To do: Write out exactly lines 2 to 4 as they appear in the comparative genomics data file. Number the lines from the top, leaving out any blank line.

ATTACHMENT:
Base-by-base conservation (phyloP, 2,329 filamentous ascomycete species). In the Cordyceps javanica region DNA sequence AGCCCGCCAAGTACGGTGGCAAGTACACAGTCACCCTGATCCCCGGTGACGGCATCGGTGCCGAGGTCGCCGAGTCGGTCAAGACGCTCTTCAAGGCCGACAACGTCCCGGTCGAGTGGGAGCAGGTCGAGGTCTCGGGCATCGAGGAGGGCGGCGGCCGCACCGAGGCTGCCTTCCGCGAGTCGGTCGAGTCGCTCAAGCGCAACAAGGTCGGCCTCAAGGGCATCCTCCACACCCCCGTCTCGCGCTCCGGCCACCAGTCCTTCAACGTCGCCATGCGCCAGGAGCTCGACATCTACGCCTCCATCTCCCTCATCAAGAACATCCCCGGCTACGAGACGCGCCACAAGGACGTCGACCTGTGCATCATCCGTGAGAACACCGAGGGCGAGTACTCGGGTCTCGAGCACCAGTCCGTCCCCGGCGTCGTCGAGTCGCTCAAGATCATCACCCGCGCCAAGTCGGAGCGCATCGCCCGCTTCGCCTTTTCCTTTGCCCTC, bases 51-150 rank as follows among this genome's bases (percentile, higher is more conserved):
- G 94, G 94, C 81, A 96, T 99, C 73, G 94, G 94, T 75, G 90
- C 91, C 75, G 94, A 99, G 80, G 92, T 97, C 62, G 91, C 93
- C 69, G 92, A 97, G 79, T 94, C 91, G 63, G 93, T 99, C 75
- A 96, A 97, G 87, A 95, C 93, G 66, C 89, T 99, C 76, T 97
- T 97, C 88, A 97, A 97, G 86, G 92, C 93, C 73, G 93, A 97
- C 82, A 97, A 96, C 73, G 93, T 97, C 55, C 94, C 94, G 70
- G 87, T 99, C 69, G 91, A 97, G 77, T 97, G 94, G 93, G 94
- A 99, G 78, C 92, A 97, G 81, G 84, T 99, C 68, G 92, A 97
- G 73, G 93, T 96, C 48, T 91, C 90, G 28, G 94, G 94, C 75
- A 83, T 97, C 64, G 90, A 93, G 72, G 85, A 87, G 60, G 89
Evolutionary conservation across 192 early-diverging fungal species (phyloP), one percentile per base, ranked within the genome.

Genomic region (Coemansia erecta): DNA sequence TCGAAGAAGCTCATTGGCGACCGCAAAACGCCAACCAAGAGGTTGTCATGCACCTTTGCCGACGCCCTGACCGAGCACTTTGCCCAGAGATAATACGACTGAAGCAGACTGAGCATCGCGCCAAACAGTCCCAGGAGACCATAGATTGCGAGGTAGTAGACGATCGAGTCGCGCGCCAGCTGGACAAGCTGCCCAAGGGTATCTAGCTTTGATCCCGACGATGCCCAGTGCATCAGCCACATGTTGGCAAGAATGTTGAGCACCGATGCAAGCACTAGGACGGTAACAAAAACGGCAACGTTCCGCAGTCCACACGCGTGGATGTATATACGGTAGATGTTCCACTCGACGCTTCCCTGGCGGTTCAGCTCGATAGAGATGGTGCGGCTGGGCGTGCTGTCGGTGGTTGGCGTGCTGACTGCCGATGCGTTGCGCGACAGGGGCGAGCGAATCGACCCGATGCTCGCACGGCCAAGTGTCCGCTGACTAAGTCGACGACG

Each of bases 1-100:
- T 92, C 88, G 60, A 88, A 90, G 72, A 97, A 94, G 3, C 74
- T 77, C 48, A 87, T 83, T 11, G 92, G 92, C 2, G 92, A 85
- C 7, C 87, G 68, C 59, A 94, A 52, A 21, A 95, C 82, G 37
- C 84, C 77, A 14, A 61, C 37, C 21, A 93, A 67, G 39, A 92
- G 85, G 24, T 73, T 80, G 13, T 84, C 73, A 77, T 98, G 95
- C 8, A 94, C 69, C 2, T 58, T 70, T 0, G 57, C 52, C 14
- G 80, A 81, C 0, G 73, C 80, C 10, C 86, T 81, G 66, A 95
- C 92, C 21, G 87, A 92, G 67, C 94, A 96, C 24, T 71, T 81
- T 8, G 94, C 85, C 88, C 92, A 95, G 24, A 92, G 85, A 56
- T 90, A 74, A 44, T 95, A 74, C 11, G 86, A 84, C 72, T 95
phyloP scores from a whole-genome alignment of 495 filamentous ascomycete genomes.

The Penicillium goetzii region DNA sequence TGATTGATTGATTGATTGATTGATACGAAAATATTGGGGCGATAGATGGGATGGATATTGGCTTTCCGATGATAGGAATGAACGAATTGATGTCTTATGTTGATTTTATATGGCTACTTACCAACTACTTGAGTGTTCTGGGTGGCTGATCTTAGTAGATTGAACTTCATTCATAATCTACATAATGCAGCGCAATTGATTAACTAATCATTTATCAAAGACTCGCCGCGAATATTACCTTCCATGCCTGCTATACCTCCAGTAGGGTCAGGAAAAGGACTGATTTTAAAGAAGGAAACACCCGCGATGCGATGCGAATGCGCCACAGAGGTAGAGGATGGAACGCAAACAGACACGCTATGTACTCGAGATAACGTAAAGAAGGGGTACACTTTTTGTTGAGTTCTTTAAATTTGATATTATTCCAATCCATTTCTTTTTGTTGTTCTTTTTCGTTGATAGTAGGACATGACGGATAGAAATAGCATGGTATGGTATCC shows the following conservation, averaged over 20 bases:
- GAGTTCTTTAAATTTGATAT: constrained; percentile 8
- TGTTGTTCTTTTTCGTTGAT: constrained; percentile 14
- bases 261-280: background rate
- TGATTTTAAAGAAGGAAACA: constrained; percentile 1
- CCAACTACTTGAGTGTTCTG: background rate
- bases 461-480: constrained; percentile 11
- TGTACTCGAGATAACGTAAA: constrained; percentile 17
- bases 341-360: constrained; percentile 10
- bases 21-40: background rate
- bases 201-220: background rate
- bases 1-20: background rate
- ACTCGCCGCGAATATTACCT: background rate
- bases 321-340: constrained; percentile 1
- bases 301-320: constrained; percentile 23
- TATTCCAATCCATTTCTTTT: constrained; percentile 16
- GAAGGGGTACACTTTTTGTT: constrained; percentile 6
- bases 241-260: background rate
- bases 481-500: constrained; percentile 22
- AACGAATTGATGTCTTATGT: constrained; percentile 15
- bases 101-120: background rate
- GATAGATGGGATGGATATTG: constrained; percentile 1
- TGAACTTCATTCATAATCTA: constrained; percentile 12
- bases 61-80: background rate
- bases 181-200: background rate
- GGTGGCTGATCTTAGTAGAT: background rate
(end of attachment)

- G 94, G 94, C 81, A 96, T 99, C 73, G 94, G 94, T 75, G 90
- C 91, C 75, G 94, A 99, G 80, G 92, T 97, C 62, G 91, C 93
- C 69, G 92, A 97, G 79, T 94, C 91, G 63, G 93, T 99, C 75